No. 7925934. Sgt. Greenwood, R.T.
9th Battn. R.T.R.



Jess, darling, The last fortnight or so has been much more strenuous than I anticipated, and my letters must have been very disappointing. I think I gave you the impression that we were scheduled for a fairly easy time, but unfortunately I based my conclusions upon the rapid surrender of certain groups of Germans encountered by us. I did not then know that we were destined to take part in a really big move and that there was serious opposition ahead.

However, much has happened since then, and we are now able once again to look back upon a series of enemy withdrawals and defeats… but not without cost to us. I am glad to be able to say that we are now having a rest… we have earned it!.. and that the immediate future seems fairly free from possible trouble.

We are now billeted beneath a roof, in a school, and this is a lot to be thankful for after the many freezing nights we have spent recently beneath the tanks, or in water-logged fields. It is still quite cold of course… and we have no fires… nor are there any windows left in this school, but there are tables and chairs and I am at least warm enough to be able to hold a pen. I am able, too, to read your letters and the newspapers without having to crouch for shelter from the wind and rain. Present conditions are, in fact, comparatively luxurious.

We are in a small town, and the presence of civilians… a grateful populace… makes life a little more interesting. Last evening I went to an Ensa concert and quite enjoyed it. There was an excellent singer – baritone… and a good pianist and violinist. The show included two girls… and only one of them crooned… to my relief. Considering the fact that Jerry is only about ten miles away, and the sound of our artillery constantly shatters the peace of this place, I think the concert, and the artists, were jolly good. This evening there is a cinema show, and I think I will attend that too… anything to help obliterate the memory of the last week or so. I disapprove of this kind of mental dope in principle, but one can’t always be rational on the battlefield.

I had a dream last night, Jess… And for the first time I dreamed that our little Poppet was talking: he was about three years old. I cannot recall the minute details, but I know that my mind refused to grasp my present surroundings for quite a few moments after I awoke this morning. I seemed to have been in an entirely different world.

Your latest letter has arrived this afternoon: it is dated Sunday, 29:10:44, and tells me about Mrs. Devereux… and about Poppet behaving himself so well whilst she was with you. I love reading these tiny details about our little son: they help me to appreciate something of his character and temperament. And they help me to get to know him. I don’t think he will be a complete stranger to me, dear, when I see him, thanks to your letters.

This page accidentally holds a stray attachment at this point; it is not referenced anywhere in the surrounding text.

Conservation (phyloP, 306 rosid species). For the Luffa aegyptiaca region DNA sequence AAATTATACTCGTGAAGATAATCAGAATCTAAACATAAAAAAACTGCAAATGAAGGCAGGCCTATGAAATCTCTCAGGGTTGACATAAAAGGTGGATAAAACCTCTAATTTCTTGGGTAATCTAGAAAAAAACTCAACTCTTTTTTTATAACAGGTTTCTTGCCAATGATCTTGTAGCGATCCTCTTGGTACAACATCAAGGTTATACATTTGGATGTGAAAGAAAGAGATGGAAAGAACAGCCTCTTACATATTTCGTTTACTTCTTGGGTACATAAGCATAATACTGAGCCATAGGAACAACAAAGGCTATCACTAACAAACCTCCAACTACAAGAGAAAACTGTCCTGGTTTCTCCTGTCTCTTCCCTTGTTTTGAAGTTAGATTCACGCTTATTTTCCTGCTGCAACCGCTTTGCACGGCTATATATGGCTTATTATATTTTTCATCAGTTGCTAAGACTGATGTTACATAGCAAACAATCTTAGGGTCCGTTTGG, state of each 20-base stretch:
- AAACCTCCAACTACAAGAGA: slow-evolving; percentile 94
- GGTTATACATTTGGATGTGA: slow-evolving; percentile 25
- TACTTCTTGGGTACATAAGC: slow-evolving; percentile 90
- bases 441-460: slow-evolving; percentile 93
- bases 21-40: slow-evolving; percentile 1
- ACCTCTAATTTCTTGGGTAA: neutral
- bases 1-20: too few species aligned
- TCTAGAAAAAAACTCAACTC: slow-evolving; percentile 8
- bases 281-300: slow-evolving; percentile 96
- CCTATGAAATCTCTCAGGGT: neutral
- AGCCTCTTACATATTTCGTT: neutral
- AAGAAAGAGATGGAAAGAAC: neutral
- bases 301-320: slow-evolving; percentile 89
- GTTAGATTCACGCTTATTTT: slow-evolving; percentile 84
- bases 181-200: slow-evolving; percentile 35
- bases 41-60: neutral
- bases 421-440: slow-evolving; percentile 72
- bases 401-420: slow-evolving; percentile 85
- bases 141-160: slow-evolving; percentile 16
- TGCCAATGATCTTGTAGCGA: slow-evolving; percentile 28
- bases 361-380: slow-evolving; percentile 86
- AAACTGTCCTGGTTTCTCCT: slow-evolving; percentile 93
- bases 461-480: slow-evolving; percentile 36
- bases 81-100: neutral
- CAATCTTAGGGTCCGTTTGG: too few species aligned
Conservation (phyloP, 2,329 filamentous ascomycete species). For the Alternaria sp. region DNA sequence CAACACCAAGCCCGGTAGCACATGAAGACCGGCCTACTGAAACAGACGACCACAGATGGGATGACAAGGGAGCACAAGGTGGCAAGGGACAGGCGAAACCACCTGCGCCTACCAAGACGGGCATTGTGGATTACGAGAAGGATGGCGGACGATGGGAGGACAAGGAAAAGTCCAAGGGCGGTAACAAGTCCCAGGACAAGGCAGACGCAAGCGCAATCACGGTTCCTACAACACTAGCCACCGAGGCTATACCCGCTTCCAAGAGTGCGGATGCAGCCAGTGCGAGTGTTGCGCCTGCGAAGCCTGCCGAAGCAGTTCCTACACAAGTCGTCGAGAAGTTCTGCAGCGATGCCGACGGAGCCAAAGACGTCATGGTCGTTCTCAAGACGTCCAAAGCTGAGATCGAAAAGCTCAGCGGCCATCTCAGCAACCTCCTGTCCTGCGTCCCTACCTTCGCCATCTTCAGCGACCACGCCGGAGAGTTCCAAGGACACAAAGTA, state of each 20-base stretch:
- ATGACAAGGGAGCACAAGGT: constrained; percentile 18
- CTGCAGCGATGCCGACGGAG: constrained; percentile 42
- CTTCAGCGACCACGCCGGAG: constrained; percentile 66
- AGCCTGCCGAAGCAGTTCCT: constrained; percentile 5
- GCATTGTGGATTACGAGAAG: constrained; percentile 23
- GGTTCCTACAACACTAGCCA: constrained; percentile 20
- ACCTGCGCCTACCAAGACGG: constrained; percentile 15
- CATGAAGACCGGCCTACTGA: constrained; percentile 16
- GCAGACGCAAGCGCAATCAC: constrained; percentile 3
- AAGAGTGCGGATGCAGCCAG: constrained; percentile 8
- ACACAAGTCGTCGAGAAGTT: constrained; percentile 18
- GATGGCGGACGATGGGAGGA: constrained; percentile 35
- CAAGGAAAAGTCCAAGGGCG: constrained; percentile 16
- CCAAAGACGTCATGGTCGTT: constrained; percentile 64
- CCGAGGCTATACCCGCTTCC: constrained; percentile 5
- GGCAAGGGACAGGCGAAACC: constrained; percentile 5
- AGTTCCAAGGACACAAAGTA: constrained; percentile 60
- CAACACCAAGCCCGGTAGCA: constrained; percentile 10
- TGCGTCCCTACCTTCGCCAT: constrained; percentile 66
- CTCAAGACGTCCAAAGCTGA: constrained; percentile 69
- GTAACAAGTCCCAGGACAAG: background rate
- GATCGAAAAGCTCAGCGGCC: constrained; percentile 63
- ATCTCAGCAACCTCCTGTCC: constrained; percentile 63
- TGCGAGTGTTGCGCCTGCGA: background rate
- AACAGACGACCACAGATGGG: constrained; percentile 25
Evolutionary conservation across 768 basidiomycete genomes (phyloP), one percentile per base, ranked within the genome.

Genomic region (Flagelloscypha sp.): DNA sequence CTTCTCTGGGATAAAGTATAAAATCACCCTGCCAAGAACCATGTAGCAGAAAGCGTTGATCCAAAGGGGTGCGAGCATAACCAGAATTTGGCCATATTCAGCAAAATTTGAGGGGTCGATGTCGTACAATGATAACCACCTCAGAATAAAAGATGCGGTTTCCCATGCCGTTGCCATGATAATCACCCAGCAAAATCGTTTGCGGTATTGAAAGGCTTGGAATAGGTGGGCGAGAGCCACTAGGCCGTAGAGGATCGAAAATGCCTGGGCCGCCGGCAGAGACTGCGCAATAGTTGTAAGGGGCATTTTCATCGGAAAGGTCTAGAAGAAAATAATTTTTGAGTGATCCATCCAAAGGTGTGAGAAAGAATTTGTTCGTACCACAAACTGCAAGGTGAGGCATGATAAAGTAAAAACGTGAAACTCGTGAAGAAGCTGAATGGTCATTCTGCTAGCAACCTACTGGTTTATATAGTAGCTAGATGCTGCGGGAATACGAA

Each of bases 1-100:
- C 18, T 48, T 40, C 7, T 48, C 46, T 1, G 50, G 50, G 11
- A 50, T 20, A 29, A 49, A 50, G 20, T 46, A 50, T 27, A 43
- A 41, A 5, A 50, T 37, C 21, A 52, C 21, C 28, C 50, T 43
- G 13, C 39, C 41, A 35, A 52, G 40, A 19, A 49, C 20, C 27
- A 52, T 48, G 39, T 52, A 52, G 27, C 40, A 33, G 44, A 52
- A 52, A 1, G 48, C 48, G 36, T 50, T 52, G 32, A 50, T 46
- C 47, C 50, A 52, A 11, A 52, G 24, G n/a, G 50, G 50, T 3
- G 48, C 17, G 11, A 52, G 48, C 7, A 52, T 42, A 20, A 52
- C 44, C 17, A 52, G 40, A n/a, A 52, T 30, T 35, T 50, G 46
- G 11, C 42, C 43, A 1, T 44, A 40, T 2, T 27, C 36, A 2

I was sorry to read about the vacuum cleaner incident… and I hope everything is now hunky-dory once again. When you first reported the trouble, I was too busy with the Jerries to pass any comment, but that does not mean that my sympathies were not with you. I am always with you in these tussles you have with mechanical gadgets and am always relieved when I learn that you have overcome the trouble.

Jess… I didn’t thank you for that delightful little picture you sent me about our future little Barry… and the momentous question he is bound to ask some day. You have indeed a rich imagination… and I flatter myself that I too envisage the future along similar lines. It was a good story… and it sounds true. And I hope you and I have the pleasure of living through a repetition of it… exactly as pictured by you.

In one of your letters, you asked whether I saw the pre-fabricated harbours off the Normandy coast… and I can only reply No. When I landed, on June 22nd, I saw a long sandy beach literally strewn with wreckage from the storm of the previous few days. You may remember my telling you that we spent four days on board ship whilst the storm abated. Also, when I landed, the small bay and the surrounding sea were too full of ships for any partly constructed harbour to be visible. But I really think that my landing took place on a different beach, otherwise I may have seen something of this modern miracle. I believe the British forces used at least two beaches. I heard of this harbour a short time after landing… principally from fellows who landed later as reinforcements, but like so many weird and wonderful things, I could not mention it in my letters for security reasons. It seems to be a sort of eighth ‘wonder of the world’, and it is nice to know that we have the ingenuity and skill to carry out feats of this kind. I am hoping that we may have some similar fantastic stunt for the final and rapid defeat of the Germans… (…)

And now Jess, my darling, the evening is drawing in and my writing time is nearly up. How I long for a little artificial light… and a fire for my toes, so that I could settle down to a nice long letter to my sweetheart… Ah well…

There was a beautiful moon last evening: I gazed at it for an hour through my binoculars: I could see the ‘craters’ quite easily… How trivial seemed my present life… How worthless we poor ignorant fools who have nothing better to do than slaughter each other. There is such beauty in the universe, Jess… And so much happiness for everyone… enough for everybody… Why are we so mad?

Jess… I love you so much…

Always… Your Trevy.